Asee peer logo

The Bridge House: A Living Dynamics Laboratory

Download Paper |

Conference

2013 ASEE Annual Conference & Exposition

Location

Atlanta, Georgia

Publication Date

June 23, 2013

Start Date

June 23, 2013

End Date

June 26, 2013

ISSN

2153-5965

Conference Session

Collaborative Projects in Architectural Engineering Education

Tagged Division

Architectural

Page Count

10

Page Numbers

23.1168.1 - 23.1168.10

Permanent URL

https://peer.asee.org/22553

Download Count

19

Request a correction

Paper Authors

author page

Graham C. Archer P.Eng Cal Poly San Luis Obispo

biography

Cole C McDaniel California Polytechnic State University

visit author page

Dr. Cole McDaniel is an associate professor of Architectural Engineering at the California Polytechnic State University.

visit author page

author page

Pablo D. Ramos

Download Paper |

Abstract

The Bridge House: A Living Dynamics LaboratoryIn 1965, a class of undergraduate students launched a project to utilize the rough terrainsurrounding their local campus. Their solution was to span a ravine with a bridge-like structuresimilar to that of Mies Van Der Rohe’s Glass House. Over the years, the building has mostlybeen forgotten and has fallen into a state of disrepair. Fortunately, in 2011 another team ofstudents took on the task of revitalizing the building and have created a living structuraldynamics laboratory. The relatively small building has a clearly visible structural system thatlends itself to rapid analysis by undergraduate students. By positioning small (< 100 lb) shakingdevices at various locations on the floor and at two predetermined ceiling mounts, the studentscan explore the actual dynamic behavior of the structure through standard accelerometers,common data acquisition hardware and some custom software. Comparison of the student’spredictions using hand calculations and increasingly advanced computational modeling with theactual structural response has been found to have several benefits. Students not only sharpentheir modeling skills, they can explore the accuracy of their modeling assumptions and learn ahealthy skepticism for computational results.While simple, the structure possesses several interesting structural features, the first of which areremovable braces (supplementing moment-resisting frames). This permits the exploration ofsystem identification and damage detection exercises. Furthermore, the removable braces aretuned such that in some configurations, the natural frequencies of two modes collide. With this,the students can explore mode coupling and the beating phenomenon. Students can also exploreboth rigid and flexible diaphragms using the roof diaphragm alone. With the braces one or twoparallel walls removed, the bare steel roof deck exhibits distortions in some modes yet remainsrigid in others. In addition to these features, students can explore the attachment of thediaphragms to the steel beams, the flexibility of the foundations, the presence of physicallydiscernible vertical vibrations, and a shift in modal frequencies due to thermal effects.This paper presents both the layout and configuration of the physical structure including theremovable braces, flexible foundations, diaphragm attachment, and the associated structuraldynamic behavior. It also details the use of the shaking devices employed to excite the buildingstructure and the software and hardware necessary to obtain the building response. Mostimportantly the concepts and execution of the learning modules for the student exploration ofstructural dynamics are presented. The learning modules, hardware, and software have beencustomized for the Bridge House structure, but are equally adaptable to any small structure (up toand including 3-story lecture halls) on campuses nationwide.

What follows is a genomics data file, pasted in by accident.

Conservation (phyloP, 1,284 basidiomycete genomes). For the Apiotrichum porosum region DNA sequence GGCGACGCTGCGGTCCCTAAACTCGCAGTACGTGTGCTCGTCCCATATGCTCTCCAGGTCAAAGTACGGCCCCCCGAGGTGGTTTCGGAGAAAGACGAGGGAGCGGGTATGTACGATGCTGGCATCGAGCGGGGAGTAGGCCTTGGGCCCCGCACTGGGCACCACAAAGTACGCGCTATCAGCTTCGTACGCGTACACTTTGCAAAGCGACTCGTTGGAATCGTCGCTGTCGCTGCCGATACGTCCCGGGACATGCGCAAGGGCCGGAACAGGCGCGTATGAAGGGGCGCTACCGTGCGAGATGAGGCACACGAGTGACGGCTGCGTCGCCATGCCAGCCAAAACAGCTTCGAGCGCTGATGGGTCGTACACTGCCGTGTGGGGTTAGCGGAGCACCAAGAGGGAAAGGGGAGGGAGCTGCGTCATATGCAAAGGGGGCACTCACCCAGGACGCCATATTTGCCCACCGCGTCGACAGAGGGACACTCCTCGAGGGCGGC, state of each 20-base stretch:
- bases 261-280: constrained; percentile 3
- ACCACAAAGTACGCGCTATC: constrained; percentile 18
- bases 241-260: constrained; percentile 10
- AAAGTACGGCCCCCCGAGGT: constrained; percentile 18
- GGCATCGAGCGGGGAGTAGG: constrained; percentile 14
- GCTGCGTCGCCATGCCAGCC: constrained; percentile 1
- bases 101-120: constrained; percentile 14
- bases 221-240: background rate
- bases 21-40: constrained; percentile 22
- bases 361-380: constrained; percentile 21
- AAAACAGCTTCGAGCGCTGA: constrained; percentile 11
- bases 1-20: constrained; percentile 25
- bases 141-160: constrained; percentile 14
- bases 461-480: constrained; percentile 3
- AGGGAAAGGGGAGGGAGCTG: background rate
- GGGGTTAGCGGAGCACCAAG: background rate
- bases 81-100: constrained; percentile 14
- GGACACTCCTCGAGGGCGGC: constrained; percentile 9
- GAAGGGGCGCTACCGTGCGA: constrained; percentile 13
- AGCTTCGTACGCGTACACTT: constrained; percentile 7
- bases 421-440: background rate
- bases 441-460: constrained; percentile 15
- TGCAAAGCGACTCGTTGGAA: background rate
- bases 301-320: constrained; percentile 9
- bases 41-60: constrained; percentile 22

Archer, G. C., & McDaniel, C. C., & Ramos, P. D. (2013, June), The Bridge House: A Living Dynamics Laboratory Paper presented at 2013 ASEE Annual Conference & Exposition, Atlanta, Georgia. https://peer.asee.org/22553

ASEE holds the copyright on this document. It may be read by the public free of charge. Authors may archive their work on personal websites or in institutional repositories with the following citation: © 2013 American Society for Engineering Education. Other scholars may excerpt or quote from these materials with the same citation. When excerpting or quoting from Conference Proceedings, authors should, in addition to noting the ASEE copyright, list all the original authors and their institutions and name the host city of the conference. - Last updated April 1, 2015